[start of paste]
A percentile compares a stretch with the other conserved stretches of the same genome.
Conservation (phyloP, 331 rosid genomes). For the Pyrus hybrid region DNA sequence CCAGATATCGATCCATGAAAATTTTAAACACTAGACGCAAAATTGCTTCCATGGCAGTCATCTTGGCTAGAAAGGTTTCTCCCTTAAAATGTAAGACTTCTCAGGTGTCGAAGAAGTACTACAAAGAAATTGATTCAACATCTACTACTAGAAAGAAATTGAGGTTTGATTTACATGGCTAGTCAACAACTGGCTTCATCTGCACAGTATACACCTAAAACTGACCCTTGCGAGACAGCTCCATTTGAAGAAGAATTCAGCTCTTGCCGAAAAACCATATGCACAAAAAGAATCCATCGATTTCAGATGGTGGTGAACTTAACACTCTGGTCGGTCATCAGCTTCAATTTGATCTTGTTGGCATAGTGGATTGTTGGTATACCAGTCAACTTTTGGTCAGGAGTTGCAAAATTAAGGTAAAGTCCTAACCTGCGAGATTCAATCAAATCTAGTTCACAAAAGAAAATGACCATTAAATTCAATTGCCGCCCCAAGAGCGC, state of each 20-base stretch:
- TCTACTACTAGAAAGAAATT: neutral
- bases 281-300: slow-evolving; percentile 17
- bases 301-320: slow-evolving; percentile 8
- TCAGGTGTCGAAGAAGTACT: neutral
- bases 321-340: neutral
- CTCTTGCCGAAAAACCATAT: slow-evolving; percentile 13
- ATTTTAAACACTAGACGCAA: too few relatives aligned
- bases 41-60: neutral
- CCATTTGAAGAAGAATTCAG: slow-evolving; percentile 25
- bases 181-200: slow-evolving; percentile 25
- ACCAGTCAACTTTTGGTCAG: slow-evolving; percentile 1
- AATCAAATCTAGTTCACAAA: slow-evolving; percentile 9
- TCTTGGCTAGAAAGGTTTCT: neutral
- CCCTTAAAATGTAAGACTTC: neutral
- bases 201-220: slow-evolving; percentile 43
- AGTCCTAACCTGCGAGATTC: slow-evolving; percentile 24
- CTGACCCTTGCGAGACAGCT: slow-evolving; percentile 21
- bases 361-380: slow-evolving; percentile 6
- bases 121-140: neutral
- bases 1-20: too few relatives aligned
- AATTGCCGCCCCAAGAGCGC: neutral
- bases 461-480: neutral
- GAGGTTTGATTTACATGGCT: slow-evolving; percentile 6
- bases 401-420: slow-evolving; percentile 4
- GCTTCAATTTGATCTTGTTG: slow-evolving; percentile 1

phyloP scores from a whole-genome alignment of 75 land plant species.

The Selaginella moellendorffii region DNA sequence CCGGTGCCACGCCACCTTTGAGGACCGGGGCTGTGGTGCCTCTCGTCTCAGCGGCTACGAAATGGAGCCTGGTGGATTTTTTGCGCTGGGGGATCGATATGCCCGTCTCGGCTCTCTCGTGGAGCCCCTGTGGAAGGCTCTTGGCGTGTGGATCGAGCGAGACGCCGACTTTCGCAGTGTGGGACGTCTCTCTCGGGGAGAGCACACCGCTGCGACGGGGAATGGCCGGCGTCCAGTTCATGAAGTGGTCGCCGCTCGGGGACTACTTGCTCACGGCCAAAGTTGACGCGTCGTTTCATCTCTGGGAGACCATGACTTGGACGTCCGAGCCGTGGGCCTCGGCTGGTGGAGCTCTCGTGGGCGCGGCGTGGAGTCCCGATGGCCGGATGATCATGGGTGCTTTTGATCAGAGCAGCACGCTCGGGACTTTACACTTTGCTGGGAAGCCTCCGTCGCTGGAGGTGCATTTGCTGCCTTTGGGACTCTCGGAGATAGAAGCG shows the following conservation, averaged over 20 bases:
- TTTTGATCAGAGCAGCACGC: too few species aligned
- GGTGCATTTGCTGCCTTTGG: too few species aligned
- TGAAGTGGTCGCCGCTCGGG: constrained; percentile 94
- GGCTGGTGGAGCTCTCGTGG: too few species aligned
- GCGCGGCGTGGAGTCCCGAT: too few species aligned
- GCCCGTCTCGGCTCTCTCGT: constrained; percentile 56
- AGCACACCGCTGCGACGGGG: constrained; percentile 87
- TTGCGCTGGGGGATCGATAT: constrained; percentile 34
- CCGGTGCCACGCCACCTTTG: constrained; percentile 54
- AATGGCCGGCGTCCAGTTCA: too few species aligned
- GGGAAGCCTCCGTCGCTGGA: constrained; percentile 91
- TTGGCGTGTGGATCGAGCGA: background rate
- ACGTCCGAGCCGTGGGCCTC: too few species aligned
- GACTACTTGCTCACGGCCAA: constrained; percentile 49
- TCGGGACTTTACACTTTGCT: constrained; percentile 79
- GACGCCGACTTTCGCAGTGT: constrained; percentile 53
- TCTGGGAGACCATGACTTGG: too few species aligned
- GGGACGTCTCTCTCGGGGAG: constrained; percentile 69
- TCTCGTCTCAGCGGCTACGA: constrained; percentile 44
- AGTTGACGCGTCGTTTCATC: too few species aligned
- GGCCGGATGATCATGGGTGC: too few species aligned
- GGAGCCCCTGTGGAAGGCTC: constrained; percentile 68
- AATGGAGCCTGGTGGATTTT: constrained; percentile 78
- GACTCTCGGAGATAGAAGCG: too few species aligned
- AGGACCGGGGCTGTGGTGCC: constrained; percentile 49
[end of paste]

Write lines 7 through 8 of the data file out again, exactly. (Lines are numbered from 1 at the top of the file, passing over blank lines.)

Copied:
- bases 321-340: neutral
- CTCTTGCCGAAAAACCATAT: slow-evolving; percentile 13